I always struggle with online discussions in my classes. I try to foster active learning by constructing good questions that promote engaged discussions with my students. My hope is that students interact with the content, with their classmates and with me in such a way that I can encourage critical thinking and thoughtful examination and reflection of the course concepts. In reality, however, I work a lot to make sure that my students aren’t posting comments like “I agree!” or “I really enjoyed this article.” in my online discussions. I show the examples of good posts and have even taken to assessing their posts to encourage more thoughtful dialogue. Despite my efforts, some students still struggle with interacting with course content in some meaningful, higher order manner.
In reviewing proposals for the The Teaching Professor Technology Conference, I came across an article from the Journal of Online Learning and Teaching that might help. The article outlined research conducted with students in an online Educational Psychology course and discussed the use of a four-question strategy for discussion forums. The four-question strategy was originally developed by Dietz-Uhler and Lanter (2009) for use in a face-to-face psychology course but the JOLT study translated the questions to online discussions. In the strategy, students are asked to answer four questions when they post to online discussions. These questions include:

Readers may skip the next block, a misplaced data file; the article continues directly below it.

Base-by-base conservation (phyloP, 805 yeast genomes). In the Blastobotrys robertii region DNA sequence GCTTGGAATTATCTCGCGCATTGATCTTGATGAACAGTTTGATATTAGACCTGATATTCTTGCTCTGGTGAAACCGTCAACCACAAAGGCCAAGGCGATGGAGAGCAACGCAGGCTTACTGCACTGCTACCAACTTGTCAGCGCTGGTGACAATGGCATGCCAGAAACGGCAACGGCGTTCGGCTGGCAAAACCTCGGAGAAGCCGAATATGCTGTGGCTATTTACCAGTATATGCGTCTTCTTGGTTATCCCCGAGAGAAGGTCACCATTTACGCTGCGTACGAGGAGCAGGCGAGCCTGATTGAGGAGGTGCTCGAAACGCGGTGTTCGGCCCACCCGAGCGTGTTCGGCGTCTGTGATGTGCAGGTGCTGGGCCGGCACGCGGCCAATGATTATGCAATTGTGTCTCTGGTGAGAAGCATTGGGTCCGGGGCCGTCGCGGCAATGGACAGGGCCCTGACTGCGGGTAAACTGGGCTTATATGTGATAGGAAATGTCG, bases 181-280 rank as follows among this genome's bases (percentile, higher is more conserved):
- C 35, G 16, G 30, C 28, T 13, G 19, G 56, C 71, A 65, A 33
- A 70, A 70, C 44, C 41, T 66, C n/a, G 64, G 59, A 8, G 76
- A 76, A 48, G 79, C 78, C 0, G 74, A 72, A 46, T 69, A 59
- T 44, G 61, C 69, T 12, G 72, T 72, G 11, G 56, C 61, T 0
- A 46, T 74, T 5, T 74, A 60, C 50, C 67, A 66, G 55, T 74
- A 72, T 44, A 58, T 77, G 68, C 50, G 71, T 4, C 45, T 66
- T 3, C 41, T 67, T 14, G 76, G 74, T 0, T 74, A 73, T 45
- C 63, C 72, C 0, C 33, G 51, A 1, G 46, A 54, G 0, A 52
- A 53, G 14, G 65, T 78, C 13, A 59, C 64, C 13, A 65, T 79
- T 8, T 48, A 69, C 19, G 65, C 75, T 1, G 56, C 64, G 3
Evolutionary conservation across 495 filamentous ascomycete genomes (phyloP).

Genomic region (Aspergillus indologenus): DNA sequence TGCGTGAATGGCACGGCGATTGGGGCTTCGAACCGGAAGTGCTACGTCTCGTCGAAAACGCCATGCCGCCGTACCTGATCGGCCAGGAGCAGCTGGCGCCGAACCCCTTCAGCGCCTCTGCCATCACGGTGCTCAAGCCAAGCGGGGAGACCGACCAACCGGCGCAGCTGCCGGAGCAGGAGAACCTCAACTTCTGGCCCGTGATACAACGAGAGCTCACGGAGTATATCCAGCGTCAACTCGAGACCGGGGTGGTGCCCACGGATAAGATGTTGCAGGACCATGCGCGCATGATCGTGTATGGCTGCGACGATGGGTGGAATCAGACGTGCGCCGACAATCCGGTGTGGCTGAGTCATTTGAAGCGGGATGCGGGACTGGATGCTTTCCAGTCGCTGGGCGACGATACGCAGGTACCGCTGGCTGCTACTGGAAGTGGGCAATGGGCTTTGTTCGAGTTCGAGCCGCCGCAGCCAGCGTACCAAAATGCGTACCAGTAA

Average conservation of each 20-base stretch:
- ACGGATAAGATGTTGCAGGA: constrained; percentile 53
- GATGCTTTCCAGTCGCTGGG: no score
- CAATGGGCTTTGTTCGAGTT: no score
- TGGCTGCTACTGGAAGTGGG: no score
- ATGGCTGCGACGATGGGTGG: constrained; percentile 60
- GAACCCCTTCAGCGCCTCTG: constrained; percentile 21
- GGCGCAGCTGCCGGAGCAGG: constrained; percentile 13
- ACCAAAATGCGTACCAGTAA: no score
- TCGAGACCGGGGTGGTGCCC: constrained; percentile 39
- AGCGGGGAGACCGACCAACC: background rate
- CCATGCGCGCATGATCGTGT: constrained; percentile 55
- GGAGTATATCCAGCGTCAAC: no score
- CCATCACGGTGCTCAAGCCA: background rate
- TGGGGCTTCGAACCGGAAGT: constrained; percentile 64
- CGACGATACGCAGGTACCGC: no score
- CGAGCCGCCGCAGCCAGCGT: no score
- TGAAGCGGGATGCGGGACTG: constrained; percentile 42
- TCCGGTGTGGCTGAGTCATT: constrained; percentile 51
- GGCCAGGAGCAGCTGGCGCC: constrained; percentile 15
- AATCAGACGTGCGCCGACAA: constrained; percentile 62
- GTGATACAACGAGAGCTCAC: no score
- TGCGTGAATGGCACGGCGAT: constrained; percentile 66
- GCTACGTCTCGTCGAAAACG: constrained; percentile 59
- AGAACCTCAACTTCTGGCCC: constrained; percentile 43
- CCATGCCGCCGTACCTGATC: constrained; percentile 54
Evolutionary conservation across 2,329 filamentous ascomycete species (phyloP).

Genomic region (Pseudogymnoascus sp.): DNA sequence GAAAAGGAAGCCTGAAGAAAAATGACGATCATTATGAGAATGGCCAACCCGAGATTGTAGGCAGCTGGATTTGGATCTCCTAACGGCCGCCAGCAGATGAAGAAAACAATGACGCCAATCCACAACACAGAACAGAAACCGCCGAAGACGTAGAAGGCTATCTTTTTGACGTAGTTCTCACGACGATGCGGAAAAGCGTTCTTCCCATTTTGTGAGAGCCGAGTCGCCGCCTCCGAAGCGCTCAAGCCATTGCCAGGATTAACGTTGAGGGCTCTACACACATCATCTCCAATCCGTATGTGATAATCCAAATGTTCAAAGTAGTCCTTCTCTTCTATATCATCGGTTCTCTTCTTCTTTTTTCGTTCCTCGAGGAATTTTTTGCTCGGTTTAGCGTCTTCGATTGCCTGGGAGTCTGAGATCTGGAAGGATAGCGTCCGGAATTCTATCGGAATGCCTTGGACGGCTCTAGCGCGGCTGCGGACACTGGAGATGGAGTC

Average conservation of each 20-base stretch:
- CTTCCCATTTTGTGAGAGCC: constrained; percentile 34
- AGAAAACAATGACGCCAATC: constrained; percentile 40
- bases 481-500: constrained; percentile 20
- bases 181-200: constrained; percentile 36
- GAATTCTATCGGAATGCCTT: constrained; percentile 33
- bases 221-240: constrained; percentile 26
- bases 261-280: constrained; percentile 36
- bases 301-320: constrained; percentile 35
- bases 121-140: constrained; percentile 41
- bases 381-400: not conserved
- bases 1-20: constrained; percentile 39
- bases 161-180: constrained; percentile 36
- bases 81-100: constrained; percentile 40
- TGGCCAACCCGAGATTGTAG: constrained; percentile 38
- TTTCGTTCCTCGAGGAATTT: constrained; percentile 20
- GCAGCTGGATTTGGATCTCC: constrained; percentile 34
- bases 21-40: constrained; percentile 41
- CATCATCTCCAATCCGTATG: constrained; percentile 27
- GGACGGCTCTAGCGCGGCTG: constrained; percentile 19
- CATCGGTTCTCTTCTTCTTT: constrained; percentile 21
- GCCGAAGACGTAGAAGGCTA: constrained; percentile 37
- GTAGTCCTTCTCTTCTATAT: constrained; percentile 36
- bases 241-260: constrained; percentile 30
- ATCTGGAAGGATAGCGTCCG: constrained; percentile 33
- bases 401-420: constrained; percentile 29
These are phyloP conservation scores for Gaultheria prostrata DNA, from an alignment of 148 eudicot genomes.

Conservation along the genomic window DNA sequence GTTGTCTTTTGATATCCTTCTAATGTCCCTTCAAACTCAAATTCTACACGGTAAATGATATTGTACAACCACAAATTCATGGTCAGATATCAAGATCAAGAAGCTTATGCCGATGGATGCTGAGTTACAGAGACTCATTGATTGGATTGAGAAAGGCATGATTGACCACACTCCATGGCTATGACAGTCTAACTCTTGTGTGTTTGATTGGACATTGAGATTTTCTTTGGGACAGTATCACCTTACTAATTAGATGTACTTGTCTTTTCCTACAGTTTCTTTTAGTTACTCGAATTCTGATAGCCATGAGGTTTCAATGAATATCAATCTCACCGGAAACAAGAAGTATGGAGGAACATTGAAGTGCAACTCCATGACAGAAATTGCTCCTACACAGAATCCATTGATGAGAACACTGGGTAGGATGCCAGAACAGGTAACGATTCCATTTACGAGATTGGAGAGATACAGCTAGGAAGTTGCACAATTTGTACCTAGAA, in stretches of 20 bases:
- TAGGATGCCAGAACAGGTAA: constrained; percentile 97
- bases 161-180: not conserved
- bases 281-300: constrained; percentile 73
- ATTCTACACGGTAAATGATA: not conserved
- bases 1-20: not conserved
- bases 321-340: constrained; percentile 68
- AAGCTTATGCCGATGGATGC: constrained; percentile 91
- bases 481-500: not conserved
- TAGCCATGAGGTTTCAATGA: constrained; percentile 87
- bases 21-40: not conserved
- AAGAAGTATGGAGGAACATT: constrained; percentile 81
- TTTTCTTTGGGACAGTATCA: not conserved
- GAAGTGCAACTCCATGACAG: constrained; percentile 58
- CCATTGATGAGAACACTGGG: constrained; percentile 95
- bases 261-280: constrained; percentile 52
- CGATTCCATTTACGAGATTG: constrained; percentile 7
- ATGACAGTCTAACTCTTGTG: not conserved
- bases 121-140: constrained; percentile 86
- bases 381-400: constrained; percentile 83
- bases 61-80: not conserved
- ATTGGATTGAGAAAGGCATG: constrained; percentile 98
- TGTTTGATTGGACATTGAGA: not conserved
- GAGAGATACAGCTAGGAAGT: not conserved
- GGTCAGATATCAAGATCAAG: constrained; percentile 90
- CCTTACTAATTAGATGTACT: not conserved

1. Identify one important concept, research finding, theory, or idea they learned while completing this activity.
2. Why is this concept, research finding, theory, or idea important?
3. How does this concept, research finding, theory, or idea apply to some aspect of your life?